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How Do Landlords or Tenants Terminate a Protected Lease?

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A commercial lease can be ‘protected,’ meaning it will benefit from security of tenure. In this case, your lease will legally renew at the end of the term rather than terminate. However, you may find yourself in a situation where you want to terminate your protected lease. If you wish to do so, you must follow strict legal procedures. This article will explain how landlords and tenants can terminate a protected lease.

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What is a Protected Lease?

A protected commercial lease is one where a tenant enjoys the legal automatic right to lease renewal at the end term date. This automatic renewal is known as security of tenure.

When the lease renews, it should do so on the same terms as the existing lease or better terms (with the landlord’s and tenant’s consent). Ultimately, once the commercial lease reaches the end of the contractual term, the tenant can remain in occupation of the property. It continues to be their business premises, and there is no need for the landlord and tenant to negotiate a new lease.

What is Termination?

There may be occasions when either the landlord or tenant wishes to end the lease rather than let it automatically renew. If this is the case, there are legal procedures for terminating a lease. 

The following sections outline the different termination procedures for a commercial tenant versus a landlord.

Commercial Tenant

A commercial tenant has the right to terminate the lease rather than let it legally automatically renew. There are reasons why a tenant may choose to terminate their lease, such as because:

  • their business has grown, and the premises have become too small;
  • they can no longer afford the rent; or
  • their business plans to move the location

To terminate the protected lease, the tenant must serve the landlord with a Section 27 Notice. If the lease has not yet reached the lease end date and has not previously gone through renewal, they must serve the Section 27 Notice at least three months before the lease term end date. If the lease has previously gone through renewal, the tenant can choose their termination date. However, they must still serve the Section 27 Notice at least three months before the date they wish the lease to terminate.

A tenant can also serve their landlord with a Section 26 Notice. This does not terminate the lease as a Section 27 Notice does. Instead, it terminates the current lease in anticipation of a fresh one once the lease term ends and the lease renews. Tenants may serve this notice because they wish to suggest new terms for the new lease. Therefore, the notice must contain these suggested terms plus the date the current lease ends.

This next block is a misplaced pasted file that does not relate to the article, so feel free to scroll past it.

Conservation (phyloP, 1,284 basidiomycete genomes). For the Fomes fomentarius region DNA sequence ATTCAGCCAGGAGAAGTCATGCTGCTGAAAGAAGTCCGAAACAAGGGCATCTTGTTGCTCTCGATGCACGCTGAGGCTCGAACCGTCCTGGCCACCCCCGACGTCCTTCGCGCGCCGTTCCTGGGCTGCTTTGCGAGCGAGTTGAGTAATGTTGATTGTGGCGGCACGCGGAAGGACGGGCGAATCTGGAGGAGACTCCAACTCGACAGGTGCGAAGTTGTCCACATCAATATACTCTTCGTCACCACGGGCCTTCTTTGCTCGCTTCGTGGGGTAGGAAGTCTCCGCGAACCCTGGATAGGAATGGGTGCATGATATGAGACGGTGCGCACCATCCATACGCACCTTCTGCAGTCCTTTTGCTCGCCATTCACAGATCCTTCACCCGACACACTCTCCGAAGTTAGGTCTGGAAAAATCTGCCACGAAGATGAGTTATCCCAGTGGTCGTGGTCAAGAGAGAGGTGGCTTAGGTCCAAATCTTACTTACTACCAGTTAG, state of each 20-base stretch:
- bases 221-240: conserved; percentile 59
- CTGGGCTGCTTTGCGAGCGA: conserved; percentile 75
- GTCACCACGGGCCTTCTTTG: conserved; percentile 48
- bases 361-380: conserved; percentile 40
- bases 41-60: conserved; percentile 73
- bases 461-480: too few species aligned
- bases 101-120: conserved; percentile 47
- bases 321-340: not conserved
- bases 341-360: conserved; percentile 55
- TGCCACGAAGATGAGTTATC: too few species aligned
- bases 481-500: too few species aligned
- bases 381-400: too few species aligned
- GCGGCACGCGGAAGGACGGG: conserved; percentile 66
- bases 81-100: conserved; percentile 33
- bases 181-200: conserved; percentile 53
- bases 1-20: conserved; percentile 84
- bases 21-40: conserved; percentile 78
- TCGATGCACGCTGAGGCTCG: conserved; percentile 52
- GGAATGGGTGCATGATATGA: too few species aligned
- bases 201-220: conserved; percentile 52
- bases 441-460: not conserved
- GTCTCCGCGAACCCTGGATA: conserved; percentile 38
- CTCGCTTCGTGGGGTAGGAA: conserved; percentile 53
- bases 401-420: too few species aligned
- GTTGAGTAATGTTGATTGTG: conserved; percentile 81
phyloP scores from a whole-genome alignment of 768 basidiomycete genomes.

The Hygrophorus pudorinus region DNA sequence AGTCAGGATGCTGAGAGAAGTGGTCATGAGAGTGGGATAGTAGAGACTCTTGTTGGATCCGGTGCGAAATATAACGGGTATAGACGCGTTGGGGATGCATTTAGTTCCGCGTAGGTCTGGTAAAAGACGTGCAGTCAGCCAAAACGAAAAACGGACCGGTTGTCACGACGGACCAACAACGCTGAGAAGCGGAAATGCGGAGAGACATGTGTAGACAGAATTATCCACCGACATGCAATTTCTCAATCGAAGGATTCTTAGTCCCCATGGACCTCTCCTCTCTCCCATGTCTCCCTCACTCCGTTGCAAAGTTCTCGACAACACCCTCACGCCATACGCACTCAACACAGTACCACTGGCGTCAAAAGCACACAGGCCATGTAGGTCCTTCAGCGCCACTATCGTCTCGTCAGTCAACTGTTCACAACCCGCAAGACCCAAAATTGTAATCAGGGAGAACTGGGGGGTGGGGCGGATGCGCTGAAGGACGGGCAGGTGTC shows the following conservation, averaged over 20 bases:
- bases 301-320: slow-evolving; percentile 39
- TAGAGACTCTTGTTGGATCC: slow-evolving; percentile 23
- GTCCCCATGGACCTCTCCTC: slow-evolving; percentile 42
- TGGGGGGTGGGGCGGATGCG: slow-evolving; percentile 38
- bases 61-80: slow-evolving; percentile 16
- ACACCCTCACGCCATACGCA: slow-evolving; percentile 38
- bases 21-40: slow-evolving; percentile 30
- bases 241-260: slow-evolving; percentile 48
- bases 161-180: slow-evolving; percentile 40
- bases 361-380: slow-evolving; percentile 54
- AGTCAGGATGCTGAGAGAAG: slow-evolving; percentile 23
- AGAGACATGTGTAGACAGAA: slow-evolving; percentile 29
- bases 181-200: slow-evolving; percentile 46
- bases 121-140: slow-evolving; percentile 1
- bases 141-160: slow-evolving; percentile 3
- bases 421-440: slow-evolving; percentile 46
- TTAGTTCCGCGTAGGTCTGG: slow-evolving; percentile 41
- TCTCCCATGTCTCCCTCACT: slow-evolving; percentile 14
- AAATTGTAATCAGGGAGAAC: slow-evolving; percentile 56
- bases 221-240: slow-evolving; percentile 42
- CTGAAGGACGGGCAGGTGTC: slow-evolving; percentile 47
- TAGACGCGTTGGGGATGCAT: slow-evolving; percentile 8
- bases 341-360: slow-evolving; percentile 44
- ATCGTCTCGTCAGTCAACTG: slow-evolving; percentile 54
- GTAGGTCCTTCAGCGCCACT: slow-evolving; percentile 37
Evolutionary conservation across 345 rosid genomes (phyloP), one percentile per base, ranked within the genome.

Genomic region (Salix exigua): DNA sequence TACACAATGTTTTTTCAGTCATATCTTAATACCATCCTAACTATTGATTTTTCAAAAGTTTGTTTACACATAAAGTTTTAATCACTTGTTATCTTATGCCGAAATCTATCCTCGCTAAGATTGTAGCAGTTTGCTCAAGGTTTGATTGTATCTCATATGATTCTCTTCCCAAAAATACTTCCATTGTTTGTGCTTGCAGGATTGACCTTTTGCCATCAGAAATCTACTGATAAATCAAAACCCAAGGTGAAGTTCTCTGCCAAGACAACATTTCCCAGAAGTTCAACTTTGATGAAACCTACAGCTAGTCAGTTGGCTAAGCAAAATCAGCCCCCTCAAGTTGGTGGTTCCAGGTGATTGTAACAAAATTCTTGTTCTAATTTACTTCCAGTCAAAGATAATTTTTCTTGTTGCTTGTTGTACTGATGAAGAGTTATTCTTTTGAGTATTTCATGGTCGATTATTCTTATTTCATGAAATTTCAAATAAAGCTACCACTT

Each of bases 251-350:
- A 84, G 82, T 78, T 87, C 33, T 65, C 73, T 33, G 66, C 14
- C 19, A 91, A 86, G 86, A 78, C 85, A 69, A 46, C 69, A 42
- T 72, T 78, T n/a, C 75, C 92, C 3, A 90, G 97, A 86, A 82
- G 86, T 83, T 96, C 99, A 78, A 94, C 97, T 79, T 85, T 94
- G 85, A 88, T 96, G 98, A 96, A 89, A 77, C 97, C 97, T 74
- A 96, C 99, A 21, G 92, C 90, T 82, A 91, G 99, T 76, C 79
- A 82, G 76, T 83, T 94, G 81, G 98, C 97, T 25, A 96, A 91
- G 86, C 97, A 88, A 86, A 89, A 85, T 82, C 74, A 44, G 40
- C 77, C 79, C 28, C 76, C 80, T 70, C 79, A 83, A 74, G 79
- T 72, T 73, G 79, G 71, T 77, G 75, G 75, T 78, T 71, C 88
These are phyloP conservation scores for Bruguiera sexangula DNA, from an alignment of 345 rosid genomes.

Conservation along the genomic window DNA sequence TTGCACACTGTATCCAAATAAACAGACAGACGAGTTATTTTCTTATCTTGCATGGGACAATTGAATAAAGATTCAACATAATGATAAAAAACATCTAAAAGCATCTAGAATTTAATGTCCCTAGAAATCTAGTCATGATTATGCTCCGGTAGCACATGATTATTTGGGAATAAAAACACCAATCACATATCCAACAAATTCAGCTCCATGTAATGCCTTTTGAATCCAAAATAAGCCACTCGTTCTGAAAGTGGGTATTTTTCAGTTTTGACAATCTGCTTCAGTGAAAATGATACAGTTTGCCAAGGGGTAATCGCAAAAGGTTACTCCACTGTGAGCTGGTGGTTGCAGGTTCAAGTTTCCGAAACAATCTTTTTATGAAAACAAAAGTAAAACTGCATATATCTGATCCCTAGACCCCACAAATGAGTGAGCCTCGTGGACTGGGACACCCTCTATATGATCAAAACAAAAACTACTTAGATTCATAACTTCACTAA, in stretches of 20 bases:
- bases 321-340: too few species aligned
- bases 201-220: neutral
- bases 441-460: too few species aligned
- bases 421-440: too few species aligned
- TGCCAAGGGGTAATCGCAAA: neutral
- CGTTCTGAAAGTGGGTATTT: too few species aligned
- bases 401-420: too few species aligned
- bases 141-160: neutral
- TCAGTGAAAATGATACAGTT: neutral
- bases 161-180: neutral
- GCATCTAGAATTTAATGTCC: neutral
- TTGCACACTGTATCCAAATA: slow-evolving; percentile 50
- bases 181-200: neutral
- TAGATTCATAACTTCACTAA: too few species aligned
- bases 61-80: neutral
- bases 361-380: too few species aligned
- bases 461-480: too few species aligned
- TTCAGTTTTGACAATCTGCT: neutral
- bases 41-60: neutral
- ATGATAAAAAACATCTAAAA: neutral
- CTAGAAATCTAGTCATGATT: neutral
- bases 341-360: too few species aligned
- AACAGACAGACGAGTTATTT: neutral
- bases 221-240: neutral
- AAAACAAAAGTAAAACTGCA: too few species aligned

A tenant must serve a Section 26 Notice on their landlord at least six months before the lease term end date but no more than 12 months before this.  However, a tenant cannot use a Section 26 notice if the landlord gives them a Section 25 Notice.

Commercial Landlord 

A commercial landlord can only terminate a protected lease if one of the seven legal grounds exists. If they meet one of these grounds, they can serve a Section 25 Notice on their tenant to terminate the lease. The landlord must detail the grounds or grounds they rely on when they serve it. 

Notably, if a landlord already has a Section 26 Notice from their tenant, they cannot issue a Section 25 Notice. Instead, they must oppose the Section 26 Notice with a counter notice within two months of receipt of the Section 26 Notice. Again, this must state the ground or grounds they rely on to terminate the lease and must be in writing. 

A landlord can also serve a Section 25 Notice on their tenants because they wish to acknowledge that the commercial lease is due to renew legally automatically, but they want to suggest new terms for the new lease. 

Regardless of why a landlord serves a Section 25 Notice, they must do so at least six months before the lease end date or date of termination (where this differs) and up to 12 months before this date.

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Key Takeaways

If you have a protected commercial lease, it will automatically renew when it reaches the lease end term date. As a commercial landlord, there may be times when you want to terminate your commercial lease. If you meet one of the seven legal grounds to rely on, you must follow the statutory procedures for a Section 25 Notice. Equally, if you are a commercial tenant, you may not want to remain in occupancy of your premises. If so, you should use a Section 27 notice and the procedures associated with this. 

If you need help terminating a protected lease, our experienced leasing lawyers can assist as part of our LegalVision membership. For a low monthly fee, you will have unlimited access to lawyers to answer your questions and draft and review your documents. Call us today on 0808 196 8584 or visit our membership page.

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